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FRED
06-23-06, 02:33 PM
A Kind Word for the Austrian School (http://www.pimco.com/LeftNav/Late+Breaking+Commentary/FF/2006/FF+July+2006.htm)
July 2006 (Paul McCulley - PIMCO)

Bill Gross teases me that I’m not just a Keynesian, but a religious Keynesian. There is an element of truth to that, as evidenced by the fact that the only major piece of art that I own is a portrait of Keynes by Salisbury, the preeminent portrait artist of Keynes’ time. And it hangs in my office, presumably watching over me. So, Bill does have a point.

As a practical matter, however, I also have deep appreciation for other schools of economic thought. And, yes, that includes the Austrian School. Indeed, there is much overlap between Keynesian thought and Austrian thought, even though many think they are antithetical lines of thinking.

I was reminded of this recently when reading a brilliant essay by William White, of the Bank for International Settlements – Is Price Stability Enough?1 Mr. White’s core thesis is that low and stable inflation in goods and services prices, presumably the holy grail of central banking, is not a guarantee of steady growth in real economic activity.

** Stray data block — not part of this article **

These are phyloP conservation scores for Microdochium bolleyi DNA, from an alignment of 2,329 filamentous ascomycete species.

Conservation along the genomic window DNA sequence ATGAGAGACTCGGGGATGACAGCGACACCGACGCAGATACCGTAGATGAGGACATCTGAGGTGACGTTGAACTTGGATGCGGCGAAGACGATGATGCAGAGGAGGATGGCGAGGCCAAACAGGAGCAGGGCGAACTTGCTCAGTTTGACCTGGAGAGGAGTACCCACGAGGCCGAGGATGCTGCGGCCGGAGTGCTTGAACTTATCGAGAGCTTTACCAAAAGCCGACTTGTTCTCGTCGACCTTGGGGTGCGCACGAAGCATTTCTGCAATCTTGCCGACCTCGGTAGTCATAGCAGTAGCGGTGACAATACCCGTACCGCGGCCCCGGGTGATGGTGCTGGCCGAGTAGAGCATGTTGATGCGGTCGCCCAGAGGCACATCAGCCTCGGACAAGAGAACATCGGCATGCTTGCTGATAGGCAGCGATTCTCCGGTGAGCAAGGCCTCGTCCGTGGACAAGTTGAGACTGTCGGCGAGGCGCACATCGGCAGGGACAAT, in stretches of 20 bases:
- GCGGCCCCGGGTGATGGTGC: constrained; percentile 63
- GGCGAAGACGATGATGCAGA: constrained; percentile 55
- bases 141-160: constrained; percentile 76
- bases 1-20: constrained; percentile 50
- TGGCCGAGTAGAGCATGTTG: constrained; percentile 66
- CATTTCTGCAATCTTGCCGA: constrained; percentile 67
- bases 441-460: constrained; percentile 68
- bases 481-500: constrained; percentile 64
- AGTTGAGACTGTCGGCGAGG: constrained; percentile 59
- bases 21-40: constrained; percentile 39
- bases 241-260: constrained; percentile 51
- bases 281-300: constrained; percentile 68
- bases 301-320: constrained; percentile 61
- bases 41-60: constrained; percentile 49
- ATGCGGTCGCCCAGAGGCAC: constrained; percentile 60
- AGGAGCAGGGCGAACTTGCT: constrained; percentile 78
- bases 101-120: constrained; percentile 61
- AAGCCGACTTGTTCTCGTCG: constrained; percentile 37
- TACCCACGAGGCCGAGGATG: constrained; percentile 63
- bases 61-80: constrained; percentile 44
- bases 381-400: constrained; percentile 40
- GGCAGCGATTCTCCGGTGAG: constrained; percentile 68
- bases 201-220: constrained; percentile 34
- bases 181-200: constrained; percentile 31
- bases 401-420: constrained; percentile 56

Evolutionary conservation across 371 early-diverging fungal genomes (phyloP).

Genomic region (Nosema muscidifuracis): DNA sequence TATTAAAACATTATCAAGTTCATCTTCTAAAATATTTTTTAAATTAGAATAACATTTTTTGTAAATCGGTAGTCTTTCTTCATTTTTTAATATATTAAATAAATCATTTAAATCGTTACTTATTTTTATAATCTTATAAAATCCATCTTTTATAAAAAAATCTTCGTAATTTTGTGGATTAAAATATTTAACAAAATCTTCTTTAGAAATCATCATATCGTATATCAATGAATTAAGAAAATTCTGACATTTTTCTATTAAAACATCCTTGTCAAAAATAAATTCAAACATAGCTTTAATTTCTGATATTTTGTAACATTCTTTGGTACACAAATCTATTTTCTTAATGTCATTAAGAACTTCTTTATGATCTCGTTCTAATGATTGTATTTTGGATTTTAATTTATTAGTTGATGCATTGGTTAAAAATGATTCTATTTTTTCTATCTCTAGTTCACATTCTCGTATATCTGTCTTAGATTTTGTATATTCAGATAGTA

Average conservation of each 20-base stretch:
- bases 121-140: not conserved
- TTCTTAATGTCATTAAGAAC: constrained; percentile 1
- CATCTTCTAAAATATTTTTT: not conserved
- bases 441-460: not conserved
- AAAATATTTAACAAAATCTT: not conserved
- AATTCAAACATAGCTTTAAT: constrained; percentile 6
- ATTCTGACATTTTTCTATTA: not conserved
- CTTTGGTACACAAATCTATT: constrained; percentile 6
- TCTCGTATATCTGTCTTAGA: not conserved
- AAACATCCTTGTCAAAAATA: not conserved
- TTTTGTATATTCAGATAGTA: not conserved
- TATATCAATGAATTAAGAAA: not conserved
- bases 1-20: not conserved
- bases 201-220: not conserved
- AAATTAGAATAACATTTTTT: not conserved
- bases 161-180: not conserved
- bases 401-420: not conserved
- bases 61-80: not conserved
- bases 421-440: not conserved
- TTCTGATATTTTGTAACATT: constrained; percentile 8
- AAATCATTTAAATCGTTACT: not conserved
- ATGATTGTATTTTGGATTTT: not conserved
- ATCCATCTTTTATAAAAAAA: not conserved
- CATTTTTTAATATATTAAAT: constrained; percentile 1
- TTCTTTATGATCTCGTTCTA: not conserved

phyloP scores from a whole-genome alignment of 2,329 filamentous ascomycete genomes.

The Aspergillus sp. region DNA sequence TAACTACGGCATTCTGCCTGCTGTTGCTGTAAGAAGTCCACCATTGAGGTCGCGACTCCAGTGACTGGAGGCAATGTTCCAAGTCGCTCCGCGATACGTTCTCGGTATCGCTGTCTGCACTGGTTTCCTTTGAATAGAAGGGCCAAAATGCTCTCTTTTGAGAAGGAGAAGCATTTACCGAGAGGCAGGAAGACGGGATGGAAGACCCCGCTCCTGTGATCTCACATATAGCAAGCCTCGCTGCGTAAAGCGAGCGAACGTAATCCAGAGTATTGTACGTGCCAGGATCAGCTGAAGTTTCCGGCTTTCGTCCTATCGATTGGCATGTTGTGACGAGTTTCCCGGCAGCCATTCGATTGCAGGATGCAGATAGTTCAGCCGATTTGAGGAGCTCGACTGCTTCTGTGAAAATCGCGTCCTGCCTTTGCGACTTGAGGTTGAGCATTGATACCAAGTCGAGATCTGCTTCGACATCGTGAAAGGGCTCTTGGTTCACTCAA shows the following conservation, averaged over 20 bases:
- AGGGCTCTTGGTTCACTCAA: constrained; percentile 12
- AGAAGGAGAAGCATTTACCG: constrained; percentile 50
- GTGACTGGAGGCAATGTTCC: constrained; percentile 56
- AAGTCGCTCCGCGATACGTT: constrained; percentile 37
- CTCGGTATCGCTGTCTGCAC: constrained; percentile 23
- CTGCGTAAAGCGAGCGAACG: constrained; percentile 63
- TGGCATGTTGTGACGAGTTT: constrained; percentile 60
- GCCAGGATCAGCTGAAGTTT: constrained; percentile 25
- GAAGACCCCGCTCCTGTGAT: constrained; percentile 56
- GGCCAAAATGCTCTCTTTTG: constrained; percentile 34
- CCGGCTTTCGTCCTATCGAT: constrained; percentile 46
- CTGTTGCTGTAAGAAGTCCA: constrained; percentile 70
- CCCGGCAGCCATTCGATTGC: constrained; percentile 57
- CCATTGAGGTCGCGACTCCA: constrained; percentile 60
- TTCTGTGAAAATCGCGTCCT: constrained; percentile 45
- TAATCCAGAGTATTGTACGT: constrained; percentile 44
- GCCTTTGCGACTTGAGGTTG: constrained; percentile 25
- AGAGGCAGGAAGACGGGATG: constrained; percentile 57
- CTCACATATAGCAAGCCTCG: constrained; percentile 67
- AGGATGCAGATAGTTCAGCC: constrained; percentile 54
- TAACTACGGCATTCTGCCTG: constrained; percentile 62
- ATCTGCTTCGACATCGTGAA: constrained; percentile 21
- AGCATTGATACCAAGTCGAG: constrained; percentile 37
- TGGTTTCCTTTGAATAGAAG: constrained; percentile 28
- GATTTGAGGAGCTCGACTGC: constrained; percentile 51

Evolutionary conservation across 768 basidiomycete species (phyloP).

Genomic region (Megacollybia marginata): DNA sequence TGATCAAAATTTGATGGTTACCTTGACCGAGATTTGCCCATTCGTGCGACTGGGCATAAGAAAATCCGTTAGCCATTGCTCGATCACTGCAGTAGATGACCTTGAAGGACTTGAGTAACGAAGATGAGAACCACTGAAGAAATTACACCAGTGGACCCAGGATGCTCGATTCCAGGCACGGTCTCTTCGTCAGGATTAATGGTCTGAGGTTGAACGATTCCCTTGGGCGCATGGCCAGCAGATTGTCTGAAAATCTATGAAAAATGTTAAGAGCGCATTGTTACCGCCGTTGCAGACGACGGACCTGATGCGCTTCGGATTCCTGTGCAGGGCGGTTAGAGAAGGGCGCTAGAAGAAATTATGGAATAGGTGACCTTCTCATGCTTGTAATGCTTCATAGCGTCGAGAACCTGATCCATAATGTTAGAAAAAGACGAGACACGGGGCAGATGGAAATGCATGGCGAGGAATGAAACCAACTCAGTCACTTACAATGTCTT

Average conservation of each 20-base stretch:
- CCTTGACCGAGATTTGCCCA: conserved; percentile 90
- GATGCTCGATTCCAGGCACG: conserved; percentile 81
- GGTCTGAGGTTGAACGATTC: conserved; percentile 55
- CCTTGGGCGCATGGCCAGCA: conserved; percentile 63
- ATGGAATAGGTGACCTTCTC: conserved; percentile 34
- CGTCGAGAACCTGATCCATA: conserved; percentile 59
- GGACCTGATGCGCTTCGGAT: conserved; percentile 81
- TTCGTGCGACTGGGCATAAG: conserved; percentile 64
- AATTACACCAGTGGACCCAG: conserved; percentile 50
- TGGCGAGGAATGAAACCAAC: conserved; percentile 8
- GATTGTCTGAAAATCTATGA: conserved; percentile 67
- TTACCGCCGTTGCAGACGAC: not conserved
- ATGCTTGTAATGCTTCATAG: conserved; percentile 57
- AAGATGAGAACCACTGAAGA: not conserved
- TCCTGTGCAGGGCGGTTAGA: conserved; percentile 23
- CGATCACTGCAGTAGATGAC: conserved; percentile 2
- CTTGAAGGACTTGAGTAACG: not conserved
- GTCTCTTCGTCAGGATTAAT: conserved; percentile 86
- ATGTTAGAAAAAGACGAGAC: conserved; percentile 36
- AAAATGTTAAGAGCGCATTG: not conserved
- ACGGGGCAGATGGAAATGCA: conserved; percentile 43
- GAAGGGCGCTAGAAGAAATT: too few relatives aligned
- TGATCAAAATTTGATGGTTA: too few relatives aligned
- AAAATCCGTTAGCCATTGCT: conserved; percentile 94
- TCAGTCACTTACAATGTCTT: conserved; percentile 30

AntiSpin: If we were avowed Keynesians at a time when the U.S. government is running a quasi- Kleptocracy (http://en.wikipedia.org/wiki/Kleptocracy) in the name of Keynes, I'd be creating a bit of distance between myself and Keynes, too. It's a great piece. The money shot comes from Greenspan:

"In perhaps what must be the greatest irony of economic policymaking, success at stabilization carries its own risks. Monetary policy – in fact, all economic policy – to the extent that it is successful over a prolonged period, will reduce economic variability and, hence, perceived credit risk and interest rate term premiums."